Tokyo: a metropolis divided between ancient religions and hectic modernity

My first trip to Japan began in Tokyo, a metropolis of over 13 million inhabitants that after the bombing of the Second World War was rebuilt by investing in an innovative metropolitan railway system and a special focus on seismic risk. It is by far a city where modernity, tradition and religion blend naturally and are shared by all generations. In the streets you can meet families dressed in traditional kimonos, businessmen in suits and school children in uniform. The two main religions, Shintoism and Buddhism, coexist in a harmonious and respectful manner both in the daily life of people and in places of worship. Thousands of people move continuously respecting timetables and queues in an almost maniacal way (really in Japan you have to queue for anything, even to take a picture with a dog! But I’ll talk about that later).

Tokyo Imperial Palace

My visit to the city starts from the Chiyoda district where the Imperial Palace is located, unfortunately not very visible and not accessible to the public. I read that the palace’s interior gardens can only be visited twice a year, on January 2nd and on the birthday of the Emperor Naruhito, who ascended the throne on 1st May 2019 after his father’s abdication. The Palace is surrounded by perimeter walls and a moat that is still original while the piers have been redone in stone and iron. Fortunately I photographed the changing of the guard that happens at times that are not made public.

Meiji Shrine

Now I’m curious to visit the most important religious places of the city. Near the Harajuku station there is Meiji Jingu shrine, considered one of the most important Shinto temples in Japan and dedicated to the souls of Emperor Meiji and his wife. This emperor played a fundamental role in the history of Japan, moved the capital from Kyoto to Tokyo and indicated Shintoism as the main religion. To reach the temple you must pass under a giant wooden Torii and take a road through a forest of over one hundred thousand trees donated by the Japanese people to honor the memory of their Emperor. The cult of Shintoism foresees that the faithful before entering the temple must perform the ritual of purification which consists in washing hands and mouth in the sacred source. Afterwards they can pray in front of the prayer hall following a pattern: if there is a bell they ring it twice by pulling the long string, then they bow twice, clap their hands twice, turn their prayer to the divinity and then repeat the two bows. Eventually they drop a few coins in the cracks in the box and hang a piece of paper or a wooden tablet with their prayers and wishes on the large camphor trees that are located around the sanctuary.

Senso-ji Buddhist Temple

To understand the other religious choice of the Japanese I decided to visit the Senso-ji Buddhist temple dedicated to the goddess Kannon in the Asakusa district. To reach the temple you have to pass under the Thunder Gate where there is the largest paper lantern in Japan. I walked the crowded street of people and shops to the entrance of the temple that consists of a pavilion divided into two areas. Near the pavilion there is a really beautiful and very suggestive five-story pagoda and many cherry blossom trees. There is also a brazier where the faithfuls light incense sticks, put them on the sand and carry the smoke towards them because it is thought to remove physical pain. We tourists too repeat this ritual even if it does not belong to our culture, hoping it will work.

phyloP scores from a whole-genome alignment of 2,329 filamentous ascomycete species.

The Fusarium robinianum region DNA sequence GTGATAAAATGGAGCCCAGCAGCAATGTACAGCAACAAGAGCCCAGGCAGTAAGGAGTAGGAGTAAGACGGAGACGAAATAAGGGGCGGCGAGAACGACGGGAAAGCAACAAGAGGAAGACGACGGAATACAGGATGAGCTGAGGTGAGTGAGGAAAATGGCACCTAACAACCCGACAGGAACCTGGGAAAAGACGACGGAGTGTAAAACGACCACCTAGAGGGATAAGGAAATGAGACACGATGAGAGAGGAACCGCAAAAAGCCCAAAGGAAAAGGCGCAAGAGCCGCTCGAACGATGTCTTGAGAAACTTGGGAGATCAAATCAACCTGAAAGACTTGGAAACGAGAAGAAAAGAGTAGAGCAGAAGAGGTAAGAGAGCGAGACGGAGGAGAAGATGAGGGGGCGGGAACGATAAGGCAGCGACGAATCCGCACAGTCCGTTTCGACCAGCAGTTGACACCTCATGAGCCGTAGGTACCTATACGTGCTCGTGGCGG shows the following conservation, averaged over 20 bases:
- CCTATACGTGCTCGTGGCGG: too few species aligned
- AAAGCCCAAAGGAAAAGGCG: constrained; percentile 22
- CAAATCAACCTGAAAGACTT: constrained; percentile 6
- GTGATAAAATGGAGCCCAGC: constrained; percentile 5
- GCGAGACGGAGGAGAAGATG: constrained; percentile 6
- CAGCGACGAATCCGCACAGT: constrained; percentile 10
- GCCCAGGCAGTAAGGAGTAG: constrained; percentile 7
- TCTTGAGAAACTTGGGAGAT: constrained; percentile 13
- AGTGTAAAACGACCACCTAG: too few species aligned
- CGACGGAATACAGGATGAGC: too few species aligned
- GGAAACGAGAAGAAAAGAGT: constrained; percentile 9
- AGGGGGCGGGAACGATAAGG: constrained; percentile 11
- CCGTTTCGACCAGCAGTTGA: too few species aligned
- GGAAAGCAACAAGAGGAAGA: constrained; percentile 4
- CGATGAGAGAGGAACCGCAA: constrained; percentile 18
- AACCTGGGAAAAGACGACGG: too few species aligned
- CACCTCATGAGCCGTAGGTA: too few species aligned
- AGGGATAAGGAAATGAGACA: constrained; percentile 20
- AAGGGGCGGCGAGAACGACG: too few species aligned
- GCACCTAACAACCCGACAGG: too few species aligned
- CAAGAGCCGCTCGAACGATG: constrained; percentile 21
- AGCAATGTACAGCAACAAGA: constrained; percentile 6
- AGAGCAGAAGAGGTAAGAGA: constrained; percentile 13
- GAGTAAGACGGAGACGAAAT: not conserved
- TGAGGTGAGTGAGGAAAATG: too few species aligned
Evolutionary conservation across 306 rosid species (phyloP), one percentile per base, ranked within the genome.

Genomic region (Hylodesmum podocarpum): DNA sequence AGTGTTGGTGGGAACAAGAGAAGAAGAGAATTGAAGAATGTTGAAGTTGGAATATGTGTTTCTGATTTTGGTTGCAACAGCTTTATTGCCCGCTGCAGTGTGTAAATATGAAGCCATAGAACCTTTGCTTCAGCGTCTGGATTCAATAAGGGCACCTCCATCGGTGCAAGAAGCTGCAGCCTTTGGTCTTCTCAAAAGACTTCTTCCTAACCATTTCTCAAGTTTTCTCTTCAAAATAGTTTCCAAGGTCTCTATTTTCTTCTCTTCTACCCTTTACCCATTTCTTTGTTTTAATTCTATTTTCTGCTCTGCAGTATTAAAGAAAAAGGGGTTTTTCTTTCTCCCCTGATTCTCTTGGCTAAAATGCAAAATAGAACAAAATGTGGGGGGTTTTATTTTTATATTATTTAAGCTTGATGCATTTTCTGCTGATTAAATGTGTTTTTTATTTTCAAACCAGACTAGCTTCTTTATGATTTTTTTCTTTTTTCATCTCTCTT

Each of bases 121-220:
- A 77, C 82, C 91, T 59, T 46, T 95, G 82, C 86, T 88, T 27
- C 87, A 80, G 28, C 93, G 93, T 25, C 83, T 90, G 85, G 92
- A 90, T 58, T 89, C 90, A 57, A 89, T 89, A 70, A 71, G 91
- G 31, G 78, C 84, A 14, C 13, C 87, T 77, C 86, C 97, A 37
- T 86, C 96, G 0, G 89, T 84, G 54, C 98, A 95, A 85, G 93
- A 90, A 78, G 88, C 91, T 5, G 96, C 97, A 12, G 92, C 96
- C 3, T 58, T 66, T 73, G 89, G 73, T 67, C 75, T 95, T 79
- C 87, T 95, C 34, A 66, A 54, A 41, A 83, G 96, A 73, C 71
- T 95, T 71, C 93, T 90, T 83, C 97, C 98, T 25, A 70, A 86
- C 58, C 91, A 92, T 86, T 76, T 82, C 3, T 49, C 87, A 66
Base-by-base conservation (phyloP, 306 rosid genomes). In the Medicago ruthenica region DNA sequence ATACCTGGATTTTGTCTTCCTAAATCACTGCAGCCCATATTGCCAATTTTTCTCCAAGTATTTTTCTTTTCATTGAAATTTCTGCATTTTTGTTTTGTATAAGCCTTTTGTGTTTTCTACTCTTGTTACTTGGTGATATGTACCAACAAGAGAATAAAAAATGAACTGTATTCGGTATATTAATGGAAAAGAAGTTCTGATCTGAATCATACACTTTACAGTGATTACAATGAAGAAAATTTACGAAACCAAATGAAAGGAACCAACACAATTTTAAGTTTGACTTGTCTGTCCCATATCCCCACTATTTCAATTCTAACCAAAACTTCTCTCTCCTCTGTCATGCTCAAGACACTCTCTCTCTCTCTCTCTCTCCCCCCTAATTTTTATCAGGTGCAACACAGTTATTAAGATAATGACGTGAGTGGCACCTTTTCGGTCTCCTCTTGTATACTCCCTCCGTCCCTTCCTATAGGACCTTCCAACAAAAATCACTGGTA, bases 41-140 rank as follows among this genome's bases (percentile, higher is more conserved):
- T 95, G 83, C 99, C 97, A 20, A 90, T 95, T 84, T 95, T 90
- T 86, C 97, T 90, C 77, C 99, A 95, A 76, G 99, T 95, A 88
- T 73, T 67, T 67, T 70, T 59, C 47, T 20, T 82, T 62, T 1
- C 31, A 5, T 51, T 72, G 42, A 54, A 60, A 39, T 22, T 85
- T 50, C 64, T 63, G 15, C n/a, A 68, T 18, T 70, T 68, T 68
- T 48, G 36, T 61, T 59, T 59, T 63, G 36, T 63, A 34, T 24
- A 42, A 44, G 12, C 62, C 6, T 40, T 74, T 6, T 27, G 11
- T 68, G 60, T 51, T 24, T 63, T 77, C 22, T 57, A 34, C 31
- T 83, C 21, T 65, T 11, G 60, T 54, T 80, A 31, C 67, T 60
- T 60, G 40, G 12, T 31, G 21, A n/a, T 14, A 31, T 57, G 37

Shibuya district

Now I want to discover the other side of cosmopolitan Tokyo, that side turned to consumerism and all the exaggeration. I then moved to the Shibuya district where there is the famous Shibuya Crossing, considered the busiest pedestrian crossing in the world. At the click of the traffic lights a flood of teenagers in fashionable clothes, commuters with the inevitable mask and many curious tourists cross the intersection in absolute safety. The show is unique and irresistible. I try to find the best angle to take some pictures or make a movie, but getting across the street excites me more. Near the Shibuya station there is the statue of the dog Hachiko, famous for his extreme loyalty to his master. Surely it is the most photographed dog in the world given the queue of tourists for a photo or selfie.

Tokyo Metropolitan Government Building

It starts to get dark, even though from the countless number of neon signs in Tokyo it is hard to see that it has fallen the evening. I decided to move to the Shinjuku district to visit the Tokyo Metropolitan Government Building where, at 202 meters high, there is a great free panoramic point from which you can enjoy a 360° view of the whole city. From this height it is possible to admire the city at night with its illuminated skyscrapers, symbol of a city that never stops.

Photography Tips: To take pictures at night it is necessary to use long exposure times. The exposure time is the time during which the shutter of the camera remains open to allow light to reach the film or sensor and thus to create the photo. Using longer times allows more light to enter, but there is also a greater chance that the photo will be blurred. For this reason you have to use a tripod for stabilizing your camera or strive to find solid support when, as in the Tokyo Metropolitan Government Building, you are not allowed to use a tripod for safety reasons. To decide the exposure time you must use the manual mode (M) or the timing priority mode (P) that you find on the shooting mode dial.

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